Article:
The 2010s - the decade from 2010 - 2020 - has been a transformative time for medical science.
There have been massive gains in scientific research and technological innovation, particularly in the field of cell and gene therapy (as we discussed recently here) and pharmaceutical and surgical advances.
Here’s a brief guide to some of the greatest advancements of the last decade that have the potential to transform lives for years to come.
Once there were just three ways to treat cancer: surgery, radiotherapy or chemotherapy (or a combination of all three). Now immunotherapy (or immuno-oncology) is bringing new hopes for cancer patients globally.
This pioneering new field harnesses the body’s immune system’s killer T-cells to treat and cure cancer, with monoclonal antibodies and tumour-agnostic therapies; non-specific immunotherapies or oncolytic virus therapy.
The last decade has been rich in major discoveries, including for pancreatic cancer, lung cancer, advanced breast cancer, aggressive non-Hodgkins lymphoma and advanced and metastatic melanoma.
Scientists have developed 3D printing to such a level that it can now create human body parts and surgical implants.
The first breakthrough to hit the headlines was the creation of a realistic and functioning outer ear in 2013, and in time it’s hoped that patients’ stem cells will be used to mass print tissues like human livers, kidneys and skin for treating burns.
There’s also huge potential to use 3D printing to help plan complex operations such as craniofacial reconstruction, neurosurgical procedures and spinal surgery.
Known as the powerhouses of the cell, mitochondria are present in nearly every cell in the human body. About 1 in 4,000 people in the world have mitochondrial diseases, for which there are no treatments.
But now mitochondrial transfer therapy has been developed to replace abnormal mitochondria in an embryo with healthy mitochondria from a donor. The first baby was born with this technique in Mexico in 2016, giving hope for parents with a high risk of passing on fatal genetic diseases to their children.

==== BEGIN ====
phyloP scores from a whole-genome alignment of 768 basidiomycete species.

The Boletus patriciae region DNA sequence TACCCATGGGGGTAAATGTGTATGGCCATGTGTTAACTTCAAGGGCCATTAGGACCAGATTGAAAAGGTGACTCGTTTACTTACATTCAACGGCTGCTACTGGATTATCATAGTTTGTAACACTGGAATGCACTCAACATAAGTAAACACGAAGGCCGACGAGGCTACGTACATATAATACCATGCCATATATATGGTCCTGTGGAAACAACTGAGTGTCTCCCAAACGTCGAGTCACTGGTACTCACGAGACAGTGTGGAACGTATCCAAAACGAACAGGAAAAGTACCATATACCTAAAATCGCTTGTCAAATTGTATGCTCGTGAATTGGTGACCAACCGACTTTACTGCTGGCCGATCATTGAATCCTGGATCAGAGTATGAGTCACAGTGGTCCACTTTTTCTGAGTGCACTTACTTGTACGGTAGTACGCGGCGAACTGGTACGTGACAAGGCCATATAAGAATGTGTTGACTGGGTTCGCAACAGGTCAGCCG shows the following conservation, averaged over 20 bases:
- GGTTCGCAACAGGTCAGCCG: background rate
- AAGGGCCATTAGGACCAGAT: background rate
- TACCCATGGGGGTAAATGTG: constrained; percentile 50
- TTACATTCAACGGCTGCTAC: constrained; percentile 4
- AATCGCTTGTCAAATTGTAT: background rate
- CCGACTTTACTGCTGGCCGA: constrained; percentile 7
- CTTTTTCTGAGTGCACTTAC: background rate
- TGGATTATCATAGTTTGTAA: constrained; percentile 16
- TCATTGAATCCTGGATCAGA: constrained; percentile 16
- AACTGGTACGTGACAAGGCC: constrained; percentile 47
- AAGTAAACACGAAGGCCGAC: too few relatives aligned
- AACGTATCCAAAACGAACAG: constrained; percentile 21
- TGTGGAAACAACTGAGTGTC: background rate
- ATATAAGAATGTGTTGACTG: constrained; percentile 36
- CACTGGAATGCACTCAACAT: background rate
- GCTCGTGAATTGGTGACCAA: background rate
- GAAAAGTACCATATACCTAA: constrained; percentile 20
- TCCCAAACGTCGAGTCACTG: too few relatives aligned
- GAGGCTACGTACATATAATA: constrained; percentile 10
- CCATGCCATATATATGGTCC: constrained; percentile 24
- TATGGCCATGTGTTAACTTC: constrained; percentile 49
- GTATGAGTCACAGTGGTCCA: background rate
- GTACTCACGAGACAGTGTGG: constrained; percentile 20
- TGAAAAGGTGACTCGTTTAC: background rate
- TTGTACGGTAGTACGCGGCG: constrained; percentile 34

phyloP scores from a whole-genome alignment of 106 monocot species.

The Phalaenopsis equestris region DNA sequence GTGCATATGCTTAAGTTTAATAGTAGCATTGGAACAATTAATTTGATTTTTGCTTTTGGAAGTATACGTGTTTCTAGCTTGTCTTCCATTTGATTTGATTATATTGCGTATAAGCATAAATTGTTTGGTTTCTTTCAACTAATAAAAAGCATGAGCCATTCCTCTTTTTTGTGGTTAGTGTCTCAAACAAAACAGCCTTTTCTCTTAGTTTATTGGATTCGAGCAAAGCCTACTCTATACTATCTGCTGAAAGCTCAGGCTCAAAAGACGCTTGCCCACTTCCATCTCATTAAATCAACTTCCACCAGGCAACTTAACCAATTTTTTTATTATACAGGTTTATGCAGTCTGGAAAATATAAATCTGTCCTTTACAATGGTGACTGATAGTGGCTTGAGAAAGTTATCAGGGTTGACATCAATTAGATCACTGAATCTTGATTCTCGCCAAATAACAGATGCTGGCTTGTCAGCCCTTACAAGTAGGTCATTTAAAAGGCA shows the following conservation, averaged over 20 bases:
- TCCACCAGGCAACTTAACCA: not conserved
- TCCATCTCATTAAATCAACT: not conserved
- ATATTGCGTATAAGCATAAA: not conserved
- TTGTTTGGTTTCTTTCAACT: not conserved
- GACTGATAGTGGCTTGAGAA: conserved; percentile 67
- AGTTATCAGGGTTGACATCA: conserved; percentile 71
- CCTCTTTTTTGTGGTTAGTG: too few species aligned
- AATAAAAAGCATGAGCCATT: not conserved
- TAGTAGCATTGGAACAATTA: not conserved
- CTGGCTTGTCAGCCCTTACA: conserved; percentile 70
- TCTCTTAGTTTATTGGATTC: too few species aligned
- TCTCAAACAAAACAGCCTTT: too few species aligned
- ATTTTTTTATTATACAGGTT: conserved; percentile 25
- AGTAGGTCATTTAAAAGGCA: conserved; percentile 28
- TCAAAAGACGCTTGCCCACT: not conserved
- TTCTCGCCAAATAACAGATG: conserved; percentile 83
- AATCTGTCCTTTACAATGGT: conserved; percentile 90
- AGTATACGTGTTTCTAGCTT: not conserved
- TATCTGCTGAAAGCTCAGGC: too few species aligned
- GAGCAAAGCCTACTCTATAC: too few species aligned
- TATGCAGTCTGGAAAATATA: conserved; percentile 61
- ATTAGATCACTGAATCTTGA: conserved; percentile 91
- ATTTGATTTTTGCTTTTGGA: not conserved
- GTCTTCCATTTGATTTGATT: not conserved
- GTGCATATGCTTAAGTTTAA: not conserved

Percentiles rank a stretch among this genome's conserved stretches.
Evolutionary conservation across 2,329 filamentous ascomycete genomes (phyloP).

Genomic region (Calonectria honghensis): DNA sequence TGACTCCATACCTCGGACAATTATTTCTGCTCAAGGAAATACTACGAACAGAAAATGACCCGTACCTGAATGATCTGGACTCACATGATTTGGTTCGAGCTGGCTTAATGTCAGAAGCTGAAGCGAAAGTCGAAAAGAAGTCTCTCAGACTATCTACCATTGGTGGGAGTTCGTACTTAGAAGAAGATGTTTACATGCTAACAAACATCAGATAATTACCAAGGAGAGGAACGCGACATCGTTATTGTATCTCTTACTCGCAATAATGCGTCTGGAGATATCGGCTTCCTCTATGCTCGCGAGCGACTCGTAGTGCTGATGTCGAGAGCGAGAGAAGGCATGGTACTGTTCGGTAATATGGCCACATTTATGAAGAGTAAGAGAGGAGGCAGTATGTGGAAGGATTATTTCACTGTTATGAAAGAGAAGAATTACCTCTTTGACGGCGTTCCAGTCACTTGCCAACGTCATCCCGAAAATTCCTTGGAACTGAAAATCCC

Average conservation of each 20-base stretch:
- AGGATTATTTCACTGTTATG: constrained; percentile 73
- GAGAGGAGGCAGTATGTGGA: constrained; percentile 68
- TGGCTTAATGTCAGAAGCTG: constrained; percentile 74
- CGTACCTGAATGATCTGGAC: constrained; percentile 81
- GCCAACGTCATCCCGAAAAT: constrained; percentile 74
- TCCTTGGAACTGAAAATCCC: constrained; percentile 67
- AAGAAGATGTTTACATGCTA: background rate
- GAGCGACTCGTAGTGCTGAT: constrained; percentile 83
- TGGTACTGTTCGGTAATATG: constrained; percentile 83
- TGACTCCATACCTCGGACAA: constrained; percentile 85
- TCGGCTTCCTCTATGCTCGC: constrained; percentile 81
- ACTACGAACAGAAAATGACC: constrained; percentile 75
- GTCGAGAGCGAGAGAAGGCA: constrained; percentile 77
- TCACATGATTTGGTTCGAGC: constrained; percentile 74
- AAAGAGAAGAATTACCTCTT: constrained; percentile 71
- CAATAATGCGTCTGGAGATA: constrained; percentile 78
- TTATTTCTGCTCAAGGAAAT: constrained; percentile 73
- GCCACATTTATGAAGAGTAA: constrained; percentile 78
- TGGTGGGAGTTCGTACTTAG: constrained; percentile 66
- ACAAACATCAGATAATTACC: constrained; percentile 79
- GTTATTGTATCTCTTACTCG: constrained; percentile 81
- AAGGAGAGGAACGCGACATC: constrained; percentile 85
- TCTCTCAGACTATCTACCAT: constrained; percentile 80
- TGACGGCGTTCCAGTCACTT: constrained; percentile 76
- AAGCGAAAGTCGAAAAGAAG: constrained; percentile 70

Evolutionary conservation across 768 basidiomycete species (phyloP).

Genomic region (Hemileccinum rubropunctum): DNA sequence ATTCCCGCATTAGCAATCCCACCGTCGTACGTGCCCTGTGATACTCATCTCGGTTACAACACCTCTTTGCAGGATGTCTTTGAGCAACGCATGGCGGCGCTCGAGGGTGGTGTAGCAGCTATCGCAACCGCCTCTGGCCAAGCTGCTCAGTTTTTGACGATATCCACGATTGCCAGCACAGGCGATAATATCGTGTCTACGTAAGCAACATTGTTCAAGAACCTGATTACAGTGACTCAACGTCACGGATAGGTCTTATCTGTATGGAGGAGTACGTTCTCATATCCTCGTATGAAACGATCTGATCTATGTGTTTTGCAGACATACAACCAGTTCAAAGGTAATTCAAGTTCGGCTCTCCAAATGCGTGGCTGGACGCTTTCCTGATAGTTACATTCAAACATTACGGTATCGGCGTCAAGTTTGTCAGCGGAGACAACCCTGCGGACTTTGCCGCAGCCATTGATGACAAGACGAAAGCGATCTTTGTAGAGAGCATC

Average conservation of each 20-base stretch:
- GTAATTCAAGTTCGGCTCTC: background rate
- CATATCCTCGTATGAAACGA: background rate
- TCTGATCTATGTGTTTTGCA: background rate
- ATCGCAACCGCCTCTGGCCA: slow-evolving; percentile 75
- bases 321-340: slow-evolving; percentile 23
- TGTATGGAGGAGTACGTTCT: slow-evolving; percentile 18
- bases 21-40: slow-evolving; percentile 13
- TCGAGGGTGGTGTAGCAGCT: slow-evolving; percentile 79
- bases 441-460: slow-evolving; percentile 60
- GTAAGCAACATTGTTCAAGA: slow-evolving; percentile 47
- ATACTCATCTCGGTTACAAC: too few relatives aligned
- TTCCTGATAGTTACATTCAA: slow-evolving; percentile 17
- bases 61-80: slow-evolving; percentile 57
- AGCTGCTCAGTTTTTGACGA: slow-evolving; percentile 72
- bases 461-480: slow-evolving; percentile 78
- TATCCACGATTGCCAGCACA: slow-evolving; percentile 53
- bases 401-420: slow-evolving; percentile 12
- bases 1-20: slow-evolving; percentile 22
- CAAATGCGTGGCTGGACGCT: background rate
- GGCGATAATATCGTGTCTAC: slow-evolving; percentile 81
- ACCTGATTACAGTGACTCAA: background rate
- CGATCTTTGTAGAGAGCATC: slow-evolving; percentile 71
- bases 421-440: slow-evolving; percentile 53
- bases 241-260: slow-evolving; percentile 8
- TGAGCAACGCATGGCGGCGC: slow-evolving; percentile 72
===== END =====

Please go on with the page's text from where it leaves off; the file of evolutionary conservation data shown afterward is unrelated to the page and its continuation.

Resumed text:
With DNA from three parents, it’s a controversial procedure - although the UK legalised it in 2015.
A stem cell transplantation breakthrough has brought renewed hope that a cure for HIV can be found.
In 2019, a British patient became the second person to potentially be cured of HIV after receiving stem cells from a donor with genetic resistance to the disease. He’s now described by doctors as being in ‘sustained remission’.
This has happened once before, over a decade ago in Berlin. Both patients had bone marrow stem cell transplants to treat cancer - the stem cells came from a donor with a rare genetic mutation of the CCR5 gene, which made them HIV-resistant.
Although stem cell transplantation isn’t suitable as a cure as it carries risks in itself, scientists hope that this development could lead to breakthroughs in gene technology or antibody techniques.
Millions of type 1 diabetics have to check their blood glucose levels throughout the day and deliver insulin with syringes or insulin pumps.
But a new device, known as an artificial pancreas, can now automatically measure blood glucose with a sensor using a protruding needle then deliver the right dose of insulin according to the readings. It will also alert users if they’re at risk of dangerously high - or low - glucose levels.
The pace of change in the medical science world has been fast over the last 10 years, and things are set to move even more rapidly in the next decade. For anyone working in life sciences - whether you have a technical, operational or clinical background - there’s true potential to change healthcare - and the world - forever.
If you’re interested in a career in life sciences, get in touch to find out about the exciting projects we’re recruiting for right now at RHL Recruitment.